There are likely to be enough primary trainees to satisfy the demand even if recruitment of trainees is challenging in some parts of the country.

Of the 40,560 applications for places on secondary training courses so far recorded this year, only 2,540 have been for School Direct Salaried scheme places, and there have only been 290 offers, with just 20 actually shown as ‘placed’. The apprenticeship scheme has not taken off in the secondary sector. Higher Education still accounts for almost 50% of applications for secondary places, although its grip on primary is slightly lower. This is somewhat curious given the nature of the course to train to be a primary teachers as a graduate. It leads me to worry about the skills in mathematics and English that can be taught to such trainees let alone their knowledge development of creative and other subjects. But, perhaps there are many classroom assistants converting to become teachers in the primary total of 32,250 applicants.

Of the 7,350 men that have applied to courses in England, almost two thirds have been offered a place.  The percentage for the younger age groups is even higher, with almost three quarters of those age 21 offered a place. However, that percentage is still lower than the 84% of women in this age group that have been offered a place this year.

There is still time to recruit more trainees in the remaining four months before courses start. There is also the contribution from Teach First whose applicants are not included in these figures. Perhaps that Scheme is having a better year than last year.


Apocalypse Soon?

Recently BBC Television has been running a series about films and their music. One of the trailers was from Apocalypse Now and showed the choppers scything through the sky on their way to attack Viet Cong positions to the accompaniment of the music of Richard Wagner. Interestingly, according to his wife, the current Secretary of State for Education is a big Wagner fan. However, it is, perhaps, a coincidence that the Wagnerian sense of the end of the world that is so often conveyed by the use of the term Gotterdammerung might just now be applied to what seems to be happening in the world of teacher training.

In my last post on the topic of teacher supply I promised not to write about this issue again until the time of the ITT census in November and, in terms of reviewing the 2013 round, I hope to stick to that resolution. However, the world moves on apace, and the next four weeks will be of vital importance for the future shape of teacher training in England. Bids for 2014 control numbers, as targets are now called, will be collated from a “snapshot” taken by the NCSL on the 11th October. It is rumoured that the outcome will be presented to Ministers on the 14th October. Certainly, schools requesting School Direct places had to have notified the NCSL of initial requests by the 23rd September. Other providers, although they weren’t given a deadline in the recently published methodology document, would have been well advised to have made bids by now, even though final re-worked targets won’t be available until early in 2014, and changes by anyone allocated any sort of place can be made right up until the start of August 2014.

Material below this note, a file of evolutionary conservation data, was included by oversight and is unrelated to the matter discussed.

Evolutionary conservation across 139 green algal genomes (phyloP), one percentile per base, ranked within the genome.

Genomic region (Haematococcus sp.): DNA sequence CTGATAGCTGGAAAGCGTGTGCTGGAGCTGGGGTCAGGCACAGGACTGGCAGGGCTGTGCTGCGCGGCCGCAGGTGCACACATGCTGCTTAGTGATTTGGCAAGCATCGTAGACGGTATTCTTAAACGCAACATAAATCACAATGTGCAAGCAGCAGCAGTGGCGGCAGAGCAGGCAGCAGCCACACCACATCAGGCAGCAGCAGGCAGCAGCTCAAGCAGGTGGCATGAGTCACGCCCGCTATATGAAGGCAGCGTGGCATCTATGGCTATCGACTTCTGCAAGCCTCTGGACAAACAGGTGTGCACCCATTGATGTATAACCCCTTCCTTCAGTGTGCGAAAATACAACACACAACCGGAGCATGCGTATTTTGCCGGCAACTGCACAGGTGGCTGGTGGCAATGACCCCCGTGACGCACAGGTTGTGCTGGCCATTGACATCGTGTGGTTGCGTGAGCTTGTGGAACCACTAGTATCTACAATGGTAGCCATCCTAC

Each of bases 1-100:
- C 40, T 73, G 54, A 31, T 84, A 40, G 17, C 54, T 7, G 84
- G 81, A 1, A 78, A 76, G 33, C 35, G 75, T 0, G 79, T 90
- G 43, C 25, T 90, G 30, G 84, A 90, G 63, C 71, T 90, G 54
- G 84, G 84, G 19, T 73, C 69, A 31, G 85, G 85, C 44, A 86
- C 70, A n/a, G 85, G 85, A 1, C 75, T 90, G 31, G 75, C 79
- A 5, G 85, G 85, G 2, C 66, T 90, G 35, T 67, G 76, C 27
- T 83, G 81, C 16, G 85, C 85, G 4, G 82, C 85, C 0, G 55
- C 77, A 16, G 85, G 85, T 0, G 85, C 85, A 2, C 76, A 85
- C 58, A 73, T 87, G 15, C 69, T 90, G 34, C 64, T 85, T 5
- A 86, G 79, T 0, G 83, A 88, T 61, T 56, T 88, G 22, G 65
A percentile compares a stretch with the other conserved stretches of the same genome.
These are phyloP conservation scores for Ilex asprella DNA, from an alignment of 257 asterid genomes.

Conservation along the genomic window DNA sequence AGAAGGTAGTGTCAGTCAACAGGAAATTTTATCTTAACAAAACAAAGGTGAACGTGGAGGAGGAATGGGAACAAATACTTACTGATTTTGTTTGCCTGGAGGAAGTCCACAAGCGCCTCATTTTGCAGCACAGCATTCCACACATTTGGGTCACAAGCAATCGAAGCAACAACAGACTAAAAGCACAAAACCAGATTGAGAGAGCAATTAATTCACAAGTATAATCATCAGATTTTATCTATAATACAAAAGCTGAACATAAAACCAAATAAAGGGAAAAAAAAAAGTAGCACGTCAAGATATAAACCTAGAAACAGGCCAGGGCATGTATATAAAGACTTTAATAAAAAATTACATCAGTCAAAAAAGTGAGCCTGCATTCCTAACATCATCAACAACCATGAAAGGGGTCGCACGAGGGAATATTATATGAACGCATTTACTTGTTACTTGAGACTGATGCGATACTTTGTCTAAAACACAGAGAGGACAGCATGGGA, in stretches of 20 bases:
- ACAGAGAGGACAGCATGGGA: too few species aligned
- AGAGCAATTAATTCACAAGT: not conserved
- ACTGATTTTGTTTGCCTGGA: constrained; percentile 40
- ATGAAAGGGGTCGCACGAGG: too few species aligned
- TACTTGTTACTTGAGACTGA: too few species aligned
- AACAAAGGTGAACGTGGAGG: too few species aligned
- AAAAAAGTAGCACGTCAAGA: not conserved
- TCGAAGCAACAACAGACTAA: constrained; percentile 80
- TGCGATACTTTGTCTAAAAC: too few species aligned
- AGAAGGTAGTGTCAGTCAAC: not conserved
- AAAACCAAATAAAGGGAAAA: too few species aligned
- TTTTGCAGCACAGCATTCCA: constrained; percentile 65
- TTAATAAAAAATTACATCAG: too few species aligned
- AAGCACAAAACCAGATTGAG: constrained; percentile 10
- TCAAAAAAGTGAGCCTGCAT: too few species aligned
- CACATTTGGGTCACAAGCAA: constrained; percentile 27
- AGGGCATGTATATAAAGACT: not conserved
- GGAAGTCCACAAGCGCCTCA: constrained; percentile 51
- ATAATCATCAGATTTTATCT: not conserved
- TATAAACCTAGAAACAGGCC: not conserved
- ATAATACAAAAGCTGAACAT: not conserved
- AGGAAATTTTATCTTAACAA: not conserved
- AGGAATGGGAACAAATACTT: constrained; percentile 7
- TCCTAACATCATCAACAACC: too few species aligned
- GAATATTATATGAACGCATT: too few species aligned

Although the NCTL announced that allocations would be published in November; it is difficult to see how, if the Select Committee hold another evidence session with the Minister in late October, the figures won’t, at least at the headline level, be in the public domain by then.

The key issue is whether the “control numbers” represent a realistic expectation of the number of training places needed in each phase, and secondary subject. In Physics and Mathematics, where there is to be no restriction on recruitment, this is not a factor, but anything could happen.

If schools bid for more than the 9,500 School Direct places of 2013 in the 2014 round (minus the 1,640 Mathematics and Physics places that are uncapped making 7,860 bids within the secondary control envelope), and that envelope is not increased, then that leaves less than 4,000 places for other providers including higher education. As SCITTs and other non-higher education providers accounted for around 900 “control envelope” secondary places in 2013 (excluding Mathematics and Physics), and might be expected to bid for more for 2014, that could leave as few as 3,000 places available for higher education across all subjects within the envelope. If the “control envelope” doesn’t increase at the same rate as bids from schools for School Direct then even the 3,000 places might be generous.

After allowing for the guarantee to ‘outstanding’ providers from the Secretary of State that he issued in June, it is difficult to see how the denominational promise is going to be satisfied in secondary and if it is, whether there will be any places left for providers not judged ‘outstanding’. Apocalypse Soon could then become Apocalypse Now and an apt description of what could well happen to teacher education in higher education over the period between now and Christmas.